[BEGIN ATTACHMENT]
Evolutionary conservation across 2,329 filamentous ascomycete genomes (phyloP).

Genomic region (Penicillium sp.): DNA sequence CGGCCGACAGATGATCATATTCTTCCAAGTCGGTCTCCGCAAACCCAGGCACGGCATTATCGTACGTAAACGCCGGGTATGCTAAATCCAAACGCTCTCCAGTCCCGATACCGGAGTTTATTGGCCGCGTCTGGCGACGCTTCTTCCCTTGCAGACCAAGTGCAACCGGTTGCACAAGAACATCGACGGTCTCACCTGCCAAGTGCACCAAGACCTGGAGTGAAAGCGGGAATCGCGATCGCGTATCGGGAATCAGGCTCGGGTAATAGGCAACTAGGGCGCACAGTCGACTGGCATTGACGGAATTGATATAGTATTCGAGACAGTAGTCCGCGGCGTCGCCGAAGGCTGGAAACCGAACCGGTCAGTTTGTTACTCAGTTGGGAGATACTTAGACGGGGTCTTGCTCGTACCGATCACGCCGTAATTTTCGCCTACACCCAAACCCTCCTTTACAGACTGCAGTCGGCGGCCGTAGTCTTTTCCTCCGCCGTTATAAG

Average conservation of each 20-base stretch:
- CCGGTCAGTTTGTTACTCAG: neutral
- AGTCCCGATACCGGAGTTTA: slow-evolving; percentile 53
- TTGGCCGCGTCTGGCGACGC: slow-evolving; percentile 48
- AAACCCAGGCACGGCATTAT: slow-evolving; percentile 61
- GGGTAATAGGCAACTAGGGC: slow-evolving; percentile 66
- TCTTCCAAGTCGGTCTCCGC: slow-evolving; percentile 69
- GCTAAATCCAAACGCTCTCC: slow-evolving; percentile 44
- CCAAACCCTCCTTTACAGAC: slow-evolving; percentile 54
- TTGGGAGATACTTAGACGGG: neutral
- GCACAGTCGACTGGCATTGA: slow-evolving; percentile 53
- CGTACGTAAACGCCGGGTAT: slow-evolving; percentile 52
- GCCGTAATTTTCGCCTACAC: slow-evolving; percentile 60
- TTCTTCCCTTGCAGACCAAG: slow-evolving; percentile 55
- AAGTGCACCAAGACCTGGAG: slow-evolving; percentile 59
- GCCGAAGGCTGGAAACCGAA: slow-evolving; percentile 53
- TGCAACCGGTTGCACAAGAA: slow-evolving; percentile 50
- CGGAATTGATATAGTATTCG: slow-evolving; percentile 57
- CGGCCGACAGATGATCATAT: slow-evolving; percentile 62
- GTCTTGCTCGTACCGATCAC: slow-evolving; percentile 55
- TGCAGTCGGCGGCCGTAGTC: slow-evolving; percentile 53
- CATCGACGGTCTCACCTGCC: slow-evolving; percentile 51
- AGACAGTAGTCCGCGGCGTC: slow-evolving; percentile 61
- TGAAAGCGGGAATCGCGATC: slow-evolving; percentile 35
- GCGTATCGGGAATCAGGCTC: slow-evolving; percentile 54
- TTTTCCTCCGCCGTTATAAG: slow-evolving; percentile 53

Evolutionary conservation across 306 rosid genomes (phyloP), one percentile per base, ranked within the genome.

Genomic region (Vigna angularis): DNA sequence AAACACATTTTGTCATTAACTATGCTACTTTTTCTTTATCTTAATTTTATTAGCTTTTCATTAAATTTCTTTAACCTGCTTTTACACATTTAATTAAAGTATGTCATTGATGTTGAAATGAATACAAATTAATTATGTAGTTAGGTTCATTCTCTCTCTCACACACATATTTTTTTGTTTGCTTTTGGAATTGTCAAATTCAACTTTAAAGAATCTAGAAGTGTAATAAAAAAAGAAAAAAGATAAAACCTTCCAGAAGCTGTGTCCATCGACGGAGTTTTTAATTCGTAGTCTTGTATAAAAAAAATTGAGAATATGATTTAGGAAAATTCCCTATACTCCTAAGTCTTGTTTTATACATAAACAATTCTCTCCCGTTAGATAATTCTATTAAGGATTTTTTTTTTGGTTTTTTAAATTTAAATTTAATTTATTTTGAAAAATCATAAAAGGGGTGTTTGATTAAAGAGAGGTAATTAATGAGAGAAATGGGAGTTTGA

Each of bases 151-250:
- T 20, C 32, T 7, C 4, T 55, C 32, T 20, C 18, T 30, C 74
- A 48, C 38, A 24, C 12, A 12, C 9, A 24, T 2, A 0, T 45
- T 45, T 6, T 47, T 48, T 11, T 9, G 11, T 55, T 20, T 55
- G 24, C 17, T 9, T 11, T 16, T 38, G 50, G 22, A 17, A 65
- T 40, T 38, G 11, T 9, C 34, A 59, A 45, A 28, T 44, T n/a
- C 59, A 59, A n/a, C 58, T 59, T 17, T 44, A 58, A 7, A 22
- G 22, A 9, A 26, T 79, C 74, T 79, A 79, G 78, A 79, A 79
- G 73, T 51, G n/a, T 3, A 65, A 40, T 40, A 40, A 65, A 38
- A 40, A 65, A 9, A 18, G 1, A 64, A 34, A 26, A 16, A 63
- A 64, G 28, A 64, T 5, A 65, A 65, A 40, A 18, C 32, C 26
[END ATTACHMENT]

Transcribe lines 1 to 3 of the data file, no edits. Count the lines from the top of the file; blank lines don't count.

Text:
Evolutionary conservation across 2,329 filamentous ascomycete genomes (phyloP).

Genomic region (Penicillium sp.): DNA sequence CGGCCGACAGATGATCATATTCTTCCAAGTCGGTCTCCGCAAACCCAGGCACGGCATTATCGTACGTAAACGCCGGGTATGCTAAATCCAAACGCTCTCCAGTCCCGATACCGGAGTTTATTGGCCGCGTCTGGCGACGCTTCTTCCCTTGCAGACCAAGTGCAACCGGTTGCACAAGAACATCGACGGTCTCACCTGCCAAGTGCACCAAGACCTGGAGTGAAAGCGGGAATCGCGATCGCGTATCGGGAATCAGGCTCGGGTAATAGGCAACTAGGGCGCACAGTCGACTGGCATTGACGGAATTGATATAGTATTCGAGACAGTAGTCCGCGGCGTCGCCGAAGGCTGGAAACCGAACCGGTCAGTTTGTTACTCAGTTGGGAGATACTTAGACGGGGTCTTGCTCGTACCGATCACGCCGTAATTTTCGCCTACACCCAAACCCTCCTTTACAGACTGCAGTCGGCGGCCGTAGTCTTTTCCTCCGCCGTTATAAG

Average conservation of each 20-base stretch: